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Clutch Master Cylinders for Cars

Clutch Master Cylinders

Today 93% of new vehicles in Europe use hydraulic clutch systems. In response to this market trend, Valeo has developed a wide range of hydraulic parts: clutch master cylinders (CMC), clutch release cylinders (CRC) and clutch slave cylinders (CSC.)


What is the Clutch Master Cylinder?


The clutch master cylinder (CMC) is a component of car clutch systems, specifically semi- and fully-hydraulic clutch systems.

It transmits the pressure from the clutch pedal to the clutch itself, allowing the driver to engage the clutch and change gears.  


Advantages of Clutch Master Cylinders


Manufacturer requirements have driven the need for hydraulic systems for clutches, which remove the requirement for a straight cable line between the pedal and lever.

This design saves space while Improving flexibility and reliability. Other benefits are also driving the adoption of hydraulic systems. 

Hydraulic systems improve driver comfort thanks to optimal and constant pedal effort. In addition, hydraulic clutches reduce weight by up to 70% compared to standard clutch systems.

This benefit is the primary reason hydraulic clutches are easier to implement on OE projects.


How Does the Clutch Master Cylinder Work?


The Clutch Master Cylinder’s function is to transfer the clutch pedal movement to the clutch via hydraulic fluid.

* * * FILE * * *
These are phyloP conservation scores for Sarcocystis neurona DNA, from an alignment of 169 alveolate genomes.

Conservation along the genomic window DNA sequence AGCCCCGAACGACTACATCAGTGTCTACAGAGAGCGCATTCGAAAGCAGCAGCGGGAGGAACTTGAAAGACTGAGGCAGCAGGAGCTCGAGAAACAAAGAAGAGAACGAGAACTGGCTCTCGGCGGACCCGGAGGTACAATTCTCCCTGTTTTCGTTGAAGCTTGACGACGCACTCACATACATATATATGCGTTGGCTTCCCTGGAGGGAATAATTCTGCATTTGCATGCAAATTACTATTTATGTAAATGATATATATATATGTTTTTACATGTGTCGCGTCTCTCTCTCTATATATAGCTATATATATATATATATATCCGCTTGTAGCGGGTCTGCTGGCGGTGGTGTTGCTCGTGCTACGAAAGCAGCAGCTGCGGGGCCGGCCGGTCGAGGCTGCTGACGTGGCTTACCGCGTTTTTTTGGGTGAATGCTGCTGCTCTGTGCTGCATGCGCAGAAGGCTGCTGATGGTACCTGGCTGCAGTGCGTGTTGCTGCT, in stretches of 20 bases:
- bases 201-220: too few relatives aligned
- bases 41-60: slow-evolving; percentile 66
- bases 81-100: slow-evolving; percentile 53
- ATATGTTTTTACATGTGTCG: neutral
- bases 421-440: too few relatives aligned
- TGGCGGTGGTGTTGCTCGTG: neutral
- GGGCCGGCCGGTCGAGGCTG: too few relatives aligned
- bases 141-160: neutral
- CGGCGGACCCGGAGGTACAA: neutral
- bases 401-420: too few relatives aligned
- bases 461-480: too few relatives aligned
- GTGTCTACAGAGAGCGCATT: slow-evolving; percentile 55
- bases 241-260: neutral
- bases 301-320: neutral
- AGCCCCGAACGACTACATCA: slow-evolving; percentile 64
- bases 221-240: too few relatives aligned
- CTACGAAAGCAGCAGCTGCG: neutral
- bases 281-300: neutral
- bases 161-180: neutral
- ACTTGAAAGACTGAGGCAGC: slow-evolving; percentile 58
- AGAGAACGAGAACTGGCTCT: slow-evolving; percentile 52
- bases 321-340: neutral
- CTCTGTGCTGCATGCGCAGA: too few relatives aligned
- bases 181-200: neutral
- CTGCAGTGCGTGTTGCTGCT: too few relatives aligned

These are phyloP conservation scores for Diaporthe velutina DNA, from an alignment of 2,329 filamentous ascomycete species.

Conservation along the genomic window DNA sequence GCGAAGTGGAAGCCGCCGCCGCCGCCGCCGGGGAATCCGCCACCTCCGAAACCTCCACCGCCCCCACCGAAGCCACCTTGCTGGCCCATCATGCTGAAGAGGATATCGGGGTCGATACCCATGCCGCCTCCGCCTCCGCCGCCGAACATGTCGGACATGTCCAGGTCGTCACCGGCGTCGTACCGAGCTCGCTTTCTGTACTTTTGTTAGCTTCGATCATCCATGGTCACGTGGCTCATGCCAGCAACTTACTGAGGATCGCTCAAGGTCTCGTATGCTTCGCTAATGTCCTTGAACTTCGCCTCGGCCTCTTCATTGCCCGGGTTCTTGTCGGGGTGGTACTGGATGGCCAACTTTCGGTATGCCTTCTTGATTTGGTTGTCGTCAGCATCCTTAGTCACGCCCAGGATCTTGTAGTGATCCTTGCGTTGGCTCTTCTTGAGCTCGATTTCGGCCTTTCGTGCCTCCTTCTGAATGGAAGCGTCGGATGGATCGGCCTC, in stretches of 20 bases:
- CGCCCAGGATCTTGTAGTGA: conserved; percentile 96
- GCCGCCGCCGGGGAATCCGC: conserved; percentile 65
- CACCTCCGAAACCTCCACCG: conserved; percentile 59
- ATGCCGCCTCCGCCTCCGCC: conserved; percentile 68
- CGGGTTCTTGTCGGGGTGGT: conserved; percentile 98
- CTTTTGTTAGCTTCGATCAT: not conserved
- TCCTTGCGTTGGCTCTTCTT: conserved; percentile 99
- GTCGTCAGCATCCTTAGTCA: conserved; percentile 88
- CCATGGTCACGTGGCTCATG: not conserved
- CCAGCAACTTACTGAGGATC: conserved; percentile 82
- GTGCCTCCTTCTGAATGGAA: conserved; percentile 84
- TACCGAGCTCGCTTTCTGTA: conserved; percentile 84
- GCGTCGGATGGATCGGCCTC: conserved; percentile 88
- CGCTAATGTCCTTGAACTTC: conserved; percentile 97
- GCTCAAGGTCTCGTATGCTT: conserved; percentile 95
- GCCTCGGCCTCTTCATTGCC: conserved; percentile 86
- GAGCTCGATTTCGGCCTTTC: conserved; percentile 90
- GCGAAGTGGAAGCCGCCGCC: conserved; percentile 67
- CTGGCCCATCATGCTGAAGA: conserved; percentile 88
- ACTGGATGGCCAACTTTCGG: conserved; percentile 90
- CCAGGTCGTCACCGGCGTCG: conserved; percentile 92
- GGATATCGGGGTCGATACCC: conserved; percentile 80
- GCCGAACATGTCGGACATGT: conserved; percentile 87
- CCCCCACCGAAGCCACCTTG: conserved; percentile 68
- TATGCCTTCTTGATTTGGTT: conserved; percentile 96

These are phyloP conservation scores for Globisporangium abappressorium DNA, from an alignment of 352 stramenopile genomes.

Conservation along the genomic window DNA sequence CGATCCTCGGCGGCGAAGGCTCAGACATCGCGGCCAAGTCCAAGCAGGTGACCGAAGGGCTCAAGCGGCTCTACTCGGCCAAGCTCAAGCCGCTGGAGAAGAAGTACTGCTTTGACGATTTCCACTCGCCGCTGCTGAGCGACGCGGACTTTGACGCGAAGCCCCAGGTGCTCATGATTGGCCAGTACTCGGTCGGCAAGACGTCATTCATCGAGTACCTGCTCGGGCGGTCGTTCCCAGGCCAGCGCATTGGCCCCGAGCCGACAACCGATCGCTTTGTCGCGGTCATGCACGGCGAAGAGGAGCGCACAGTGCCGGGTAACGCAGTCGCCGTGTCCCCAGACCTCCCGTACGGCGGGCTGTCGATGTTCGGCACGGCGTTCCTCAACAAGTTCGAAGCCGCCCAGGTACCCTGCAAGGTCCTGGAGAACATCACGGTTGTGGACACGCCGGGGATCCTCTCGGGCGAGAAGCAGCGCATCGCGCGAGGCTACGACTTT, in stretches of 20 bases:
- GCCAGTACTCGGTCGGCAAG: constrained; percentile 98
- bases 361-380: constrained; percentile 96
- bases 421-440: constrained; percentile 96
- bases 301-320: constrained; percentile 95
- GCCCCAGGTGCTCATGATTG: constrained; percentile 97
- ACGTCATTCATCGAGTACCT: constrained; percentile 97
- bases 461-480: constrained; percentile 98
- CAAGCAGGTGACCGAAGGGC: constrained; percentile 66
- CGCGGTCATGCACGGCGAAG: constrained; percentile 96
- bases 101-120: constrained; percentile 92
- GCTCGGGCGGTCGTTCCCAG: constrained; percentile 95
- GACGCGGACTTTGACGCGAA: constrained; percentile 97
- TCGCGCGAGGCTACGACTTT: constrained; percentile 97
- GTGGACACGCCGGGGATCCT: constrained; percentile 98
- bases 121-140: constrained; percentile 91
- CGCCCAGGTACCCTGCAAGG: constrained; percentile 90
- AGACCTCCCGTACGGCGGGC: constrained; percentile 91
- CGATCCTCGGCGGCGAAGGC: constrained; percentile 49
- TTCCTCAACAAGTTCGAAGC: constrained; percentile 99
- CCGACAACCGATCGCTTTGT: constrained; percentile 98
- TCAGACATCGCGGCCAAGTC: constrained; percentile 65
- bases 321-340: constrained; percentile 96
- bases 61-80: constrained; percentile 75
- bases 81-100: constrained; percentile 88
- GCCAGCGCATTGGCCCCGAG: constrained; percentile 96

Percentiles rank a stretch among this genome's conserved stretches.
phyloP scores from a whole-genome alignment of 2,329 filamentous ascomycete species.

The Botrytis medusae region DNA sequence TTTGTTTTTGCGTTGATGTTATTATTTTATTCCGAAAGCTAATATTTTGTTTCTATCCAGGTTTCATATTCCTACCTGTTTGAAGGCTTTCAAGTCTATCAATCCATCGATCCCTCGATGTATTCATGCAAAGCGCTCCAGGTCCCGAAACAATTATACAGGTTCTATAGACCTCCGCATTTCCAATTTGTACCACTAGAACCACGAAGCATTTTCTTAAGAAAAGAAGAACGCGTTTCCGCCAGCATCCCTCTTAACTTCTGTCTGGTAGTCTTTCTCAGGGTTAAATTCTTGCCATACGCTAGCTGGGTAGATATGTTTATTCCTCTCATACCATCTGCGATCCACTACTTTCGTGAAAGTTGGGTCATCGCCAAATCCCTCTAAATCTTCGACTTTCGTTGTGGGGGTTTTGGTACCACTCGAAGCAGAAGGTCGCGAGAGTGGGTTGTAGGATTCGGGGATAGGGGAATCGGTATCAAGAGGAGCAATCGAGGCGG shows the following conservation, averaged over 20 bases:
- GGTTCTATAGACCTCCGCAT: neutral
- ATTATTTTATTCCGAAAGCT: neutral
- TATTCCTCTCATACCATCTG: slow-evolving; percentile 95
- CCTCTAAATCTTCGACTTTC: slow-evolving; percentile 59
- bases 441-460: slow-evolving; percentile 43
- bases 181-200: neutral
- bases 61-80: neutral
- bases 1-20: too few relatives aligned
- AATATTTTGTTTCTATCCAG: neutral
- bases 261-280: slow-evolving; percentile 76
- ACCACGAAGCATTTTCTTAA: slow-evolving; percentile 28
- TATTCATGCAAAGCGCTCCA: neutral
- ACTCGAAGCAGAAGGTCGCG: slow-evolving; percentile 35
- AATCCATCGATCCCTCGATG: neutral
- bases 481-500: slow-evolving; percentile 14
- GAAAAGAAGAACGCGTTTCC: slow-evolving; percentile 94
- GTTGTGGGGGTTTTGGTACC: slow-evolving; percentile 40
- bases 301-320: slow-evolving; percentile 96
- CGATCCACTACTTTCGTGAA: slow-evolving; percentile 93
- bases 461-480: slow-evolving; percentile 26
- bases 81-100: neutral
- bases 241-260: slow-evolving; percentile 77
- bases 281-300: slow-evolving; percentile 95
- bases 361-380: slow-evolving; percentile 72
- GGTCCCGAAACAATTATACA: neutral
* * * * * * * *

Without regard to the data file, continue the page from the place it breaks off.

The CMC is connected to a plastic or metal tank filled with hydraulic fluid, and this fluid reservoir tank is sometimes shared with the brake master cylinders.

Hydraulic clutch release systems follow the same principle as hydraulic brakes, with a transmitter connecting to a receiver via a hose.

The semi-hydraulic system includes a clutch release cylinder as the receiver, whereas a fully-hydraulic system uses a clutch slave cylinder.


The CMC acts as a transmitter in the hydraulic system, sending the driver input to the clutch via the clutch release cylinder (in semi-hydraulic systems) or the concentric slave cylinder (fully-hydraulic systems.) 


The Clutch Master Cylinder is composed of:

  • A Body (made of aluminium or plastic.)
  • A Piston (made of anodized aluminium.)
  • A primary seal (to isolate the reservoir from the hydraulic chamber.) 
  • A secondary seal (to isolate the low-pressure reservoir chamber from its environment.)
  • A push rod (to connect the CMC to the pedal.) 
  • A low-pressure nozzle (connecting the CMC to the reservoir.)
  • A high-pressure nozzle (connecting the CMC to the high-pressure pipe and the receiver.)



Where is the Clutch Master Cylinder Located?


The CMC is located directly behind the clutch pedal. It is connected to the rest of the clutch (either a concentric release cylinder or a concentric slave cylinder) by a hydraulic hose. 


Clutch Master Cylinders and New Electronic Systems


The new generation of clutch master cylinder with a sensor is commonly used on applications equipped with electronic hand brake, cruise control, or start & stop functions.

A sensor with reduced dimensions (down to 15mm) is attached to the CMC body and the piston contains a magnet.

The magnetic field enables the sensor to detect the linear position of the piston and thus identify the pedal position. 

This new technology applies to the new Peugeot 308, Fiat Ducato, Opel Corsa, Nissan Qashqai, and Renault Clio. 


Valeo Clutch Master Cylinders


The current Valeo CMC range is composed of over 1,000 part numbers. Visit the Tech@ssist portal to find a specific part by model, VIN, or part number.


Top products


804829 - FIAT Ducato

804917 - Peugeot 308, FIAT Doblo

804809 - Nissan Qashqai